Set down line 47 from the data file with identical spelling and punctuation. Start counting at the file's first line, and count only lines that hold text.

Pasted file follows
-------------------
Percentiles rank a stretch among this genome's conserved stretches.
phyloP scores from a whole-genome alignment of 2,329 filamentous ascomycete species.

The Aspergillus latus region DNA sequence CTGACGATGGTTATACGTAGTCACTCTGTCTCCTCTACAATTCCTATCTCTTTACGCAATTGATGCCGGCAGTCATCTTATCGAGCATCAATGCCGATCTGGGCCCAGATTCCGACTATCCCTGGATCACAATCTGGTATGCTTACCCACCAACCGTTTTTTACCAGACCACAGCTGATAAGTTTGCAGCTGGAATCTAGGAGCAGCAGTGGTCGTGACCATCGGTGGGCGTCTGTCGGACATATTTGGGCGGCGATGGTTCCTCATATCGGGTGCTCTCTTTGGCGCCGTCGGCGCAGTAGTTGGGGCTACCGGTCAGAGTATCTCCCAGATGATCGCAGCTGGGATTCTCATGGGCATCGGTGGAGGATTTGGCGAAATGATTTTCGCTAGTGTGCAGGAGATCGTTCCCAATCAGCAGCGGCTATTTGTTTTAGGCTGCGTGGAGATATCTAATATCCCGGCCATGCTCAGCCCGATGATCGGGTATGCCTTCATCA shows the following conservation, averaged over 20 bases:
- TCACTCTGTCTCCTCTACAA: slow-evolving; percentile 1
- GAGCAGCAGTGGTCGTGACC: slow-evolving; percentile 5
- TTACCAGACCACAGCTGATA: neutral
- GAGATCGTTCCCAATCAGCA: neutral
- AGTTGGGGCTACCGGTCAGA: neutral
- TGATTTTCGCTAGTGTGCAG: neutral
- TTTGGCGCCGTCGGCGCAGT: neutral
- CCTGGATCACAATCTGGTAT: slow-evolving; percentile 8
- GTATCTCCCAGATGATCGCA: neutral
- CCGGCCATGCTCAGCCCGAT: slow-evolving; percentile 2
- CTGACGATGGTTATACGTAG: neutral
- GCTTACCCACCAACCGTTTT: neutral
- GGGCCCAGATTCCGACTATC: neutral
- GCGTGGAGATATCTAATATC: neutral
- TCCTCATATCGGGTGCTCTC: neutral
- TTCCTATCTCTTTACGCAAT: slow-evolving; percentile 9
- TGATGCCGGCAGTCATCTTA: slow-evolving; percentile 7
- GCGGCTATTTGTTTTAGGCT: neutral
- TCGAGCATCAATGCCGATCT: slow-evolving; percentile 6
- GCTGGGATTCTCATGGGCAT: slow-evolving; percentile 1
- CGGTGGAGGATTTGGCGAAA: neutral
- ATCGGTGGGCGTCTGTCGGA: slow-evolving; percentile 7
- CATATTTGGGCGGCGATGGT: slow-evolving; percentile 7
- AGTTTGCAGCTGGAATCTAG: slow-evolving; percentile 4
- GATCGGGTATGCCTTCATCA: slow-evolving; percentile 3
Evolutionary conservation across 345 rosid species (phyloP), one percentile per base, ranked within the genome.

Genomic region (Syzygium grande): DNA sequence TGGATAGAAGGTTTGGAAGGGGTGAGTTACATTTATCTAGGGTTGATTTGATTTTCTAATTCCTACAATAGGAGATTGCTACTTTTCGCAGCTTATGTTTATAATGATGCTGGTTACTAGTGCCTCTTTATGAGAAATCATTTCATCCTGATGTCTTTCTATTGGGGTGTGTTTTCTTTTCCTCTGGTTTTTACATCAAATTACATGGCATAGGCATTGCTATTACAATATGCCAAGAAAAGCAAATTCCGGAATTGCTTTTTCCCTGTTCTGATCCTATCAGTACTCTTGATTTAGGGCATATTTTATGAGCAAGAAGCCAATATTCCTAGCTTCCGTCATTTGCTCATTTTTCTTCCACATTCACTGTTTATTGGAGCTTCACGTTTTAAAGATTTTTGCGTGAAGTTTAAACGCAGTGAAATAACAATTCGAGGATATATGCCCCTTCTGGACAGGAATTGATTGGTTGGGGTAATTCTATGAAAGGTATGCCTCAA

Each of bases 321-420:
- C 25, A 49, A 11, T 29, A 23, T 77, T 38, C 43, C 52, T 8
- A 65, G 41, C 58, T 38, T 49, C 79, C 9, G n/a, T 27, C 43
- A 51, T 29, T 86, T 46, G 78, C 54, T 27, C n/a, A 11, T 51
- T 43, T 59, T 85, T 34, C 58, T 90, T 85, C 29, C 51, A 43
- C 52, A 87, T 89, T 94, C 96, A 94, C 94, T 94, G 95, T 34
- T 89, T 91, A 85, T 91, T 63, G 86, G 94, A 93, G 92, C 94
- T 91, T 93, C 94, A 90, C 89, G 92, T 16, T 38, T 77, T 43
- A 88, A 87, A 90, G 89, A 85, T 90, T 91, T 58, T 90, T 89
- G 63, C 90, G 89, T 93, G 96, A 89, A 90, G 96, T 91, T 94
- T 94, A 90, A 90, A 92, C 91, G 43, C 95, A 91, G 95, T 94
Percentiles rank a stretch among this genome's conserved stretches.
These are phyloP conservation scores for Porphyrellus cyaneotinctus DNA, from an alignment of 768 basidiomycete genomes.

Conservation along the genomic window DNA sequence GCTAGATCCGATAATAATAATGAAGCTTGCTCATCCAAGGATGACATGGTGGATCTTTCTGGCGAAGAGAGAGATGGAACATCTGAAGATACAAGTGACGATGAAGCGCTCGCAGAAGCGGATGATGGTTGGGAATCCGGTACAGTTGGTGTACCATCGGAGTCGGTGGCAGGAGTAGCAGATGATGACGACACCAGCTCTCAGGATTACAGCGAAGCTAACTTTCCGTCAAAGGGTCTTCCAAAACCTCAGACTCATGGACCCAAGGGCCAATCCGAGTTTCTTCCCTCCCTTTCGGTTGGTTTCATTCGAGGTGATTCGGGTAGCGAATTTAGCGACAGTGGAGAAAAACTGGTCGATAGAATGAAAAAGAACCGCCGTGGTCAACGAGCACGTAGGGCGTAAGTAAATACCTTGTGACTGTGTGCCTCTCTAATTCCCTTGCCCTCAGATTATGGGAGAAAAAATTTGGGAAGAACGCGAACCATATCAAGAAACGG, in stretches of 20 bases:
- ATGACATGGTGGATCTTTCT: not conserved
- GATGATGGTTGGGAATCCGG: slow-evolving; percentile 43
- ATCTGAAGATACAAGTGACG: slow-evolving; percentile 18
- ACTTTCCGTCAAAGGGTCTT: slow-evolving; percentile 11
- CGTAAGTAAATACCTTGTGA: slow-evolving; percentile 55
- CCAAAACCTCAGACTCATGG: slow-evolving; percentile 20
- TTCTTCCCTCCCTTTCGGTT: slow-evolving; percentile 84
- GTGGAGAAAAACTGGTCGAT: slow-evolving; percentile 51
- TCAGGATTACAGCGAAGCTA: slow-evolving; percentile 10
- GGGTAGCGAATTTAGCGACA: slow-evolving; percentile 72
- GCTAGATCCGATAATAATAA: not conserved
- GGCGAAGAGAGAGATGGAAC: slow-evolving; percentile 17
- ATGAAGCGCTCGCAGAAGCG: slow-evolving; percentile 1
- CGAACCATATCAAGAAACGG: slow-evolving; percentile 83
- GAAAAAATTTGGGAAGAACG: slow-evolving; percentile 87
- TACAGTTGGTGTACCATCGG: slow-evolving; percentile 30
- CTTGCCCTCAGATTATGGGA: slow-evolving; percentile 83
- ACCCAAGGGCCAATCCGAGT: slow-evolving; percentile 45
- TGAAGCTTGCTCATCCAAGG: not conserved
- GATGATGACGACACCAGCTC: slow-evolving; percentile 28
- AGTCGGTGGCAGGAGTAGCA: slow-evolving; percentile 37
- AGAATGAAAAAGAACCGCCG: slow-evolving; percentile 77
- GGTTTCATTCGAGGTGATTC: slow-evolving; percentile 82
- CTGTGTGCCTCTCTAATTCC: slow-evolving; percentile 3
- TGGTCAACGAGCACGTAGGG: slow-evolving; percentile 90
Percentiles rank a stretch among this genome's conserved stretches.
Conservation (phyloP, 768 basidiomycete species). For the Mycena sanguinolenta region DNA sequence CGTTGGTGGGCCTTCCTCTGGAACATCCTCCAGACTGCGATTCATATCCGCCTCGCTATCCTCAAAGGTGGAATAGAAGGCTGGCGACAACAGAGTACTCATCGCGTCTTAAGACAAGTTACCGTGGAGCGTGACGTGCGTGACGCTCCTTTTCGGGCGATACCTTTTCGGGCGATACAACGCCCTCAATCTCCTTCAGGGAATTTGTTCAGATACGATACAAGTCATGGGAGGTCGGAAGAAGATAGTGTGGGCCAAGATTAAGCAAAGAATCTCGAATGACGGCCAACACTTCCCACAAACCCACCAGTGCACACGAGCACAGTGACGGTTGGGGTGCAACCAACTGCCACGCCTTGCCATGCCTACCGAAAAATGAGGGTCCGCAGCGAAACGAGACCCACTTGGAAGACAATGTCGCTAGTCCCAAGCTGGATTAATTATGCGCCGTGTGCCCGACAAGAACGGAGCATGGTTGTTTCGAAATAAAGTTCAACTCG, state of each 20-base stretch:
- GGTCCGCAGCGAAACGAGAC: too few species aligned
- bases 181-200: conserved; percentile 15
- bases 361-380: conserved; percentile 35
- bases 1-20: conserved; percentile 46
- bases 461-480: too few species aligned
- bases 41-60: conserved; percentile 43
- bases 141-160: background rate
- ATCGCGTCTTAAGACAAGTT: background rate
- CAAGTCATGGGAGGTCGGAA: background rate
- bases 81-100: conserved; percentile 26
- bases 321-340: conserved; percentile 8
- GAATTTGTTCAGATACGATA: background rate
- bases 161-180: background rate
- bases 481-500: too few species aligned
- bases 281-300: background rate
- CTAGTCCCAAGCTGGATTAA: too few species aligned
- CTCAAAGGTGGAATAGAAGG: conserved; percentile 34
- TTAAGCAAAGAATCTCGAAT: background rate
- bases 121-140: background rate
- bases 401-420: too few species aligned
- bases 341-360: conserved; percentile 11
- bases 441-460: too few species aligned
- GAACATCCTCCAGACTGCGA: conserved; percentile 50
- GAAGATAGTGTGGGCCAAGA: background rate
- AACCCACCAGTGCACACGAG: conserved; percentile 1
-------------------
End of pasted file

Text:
- ATCTGAAGATACAAGTGACG: slow-evolving; percentile 18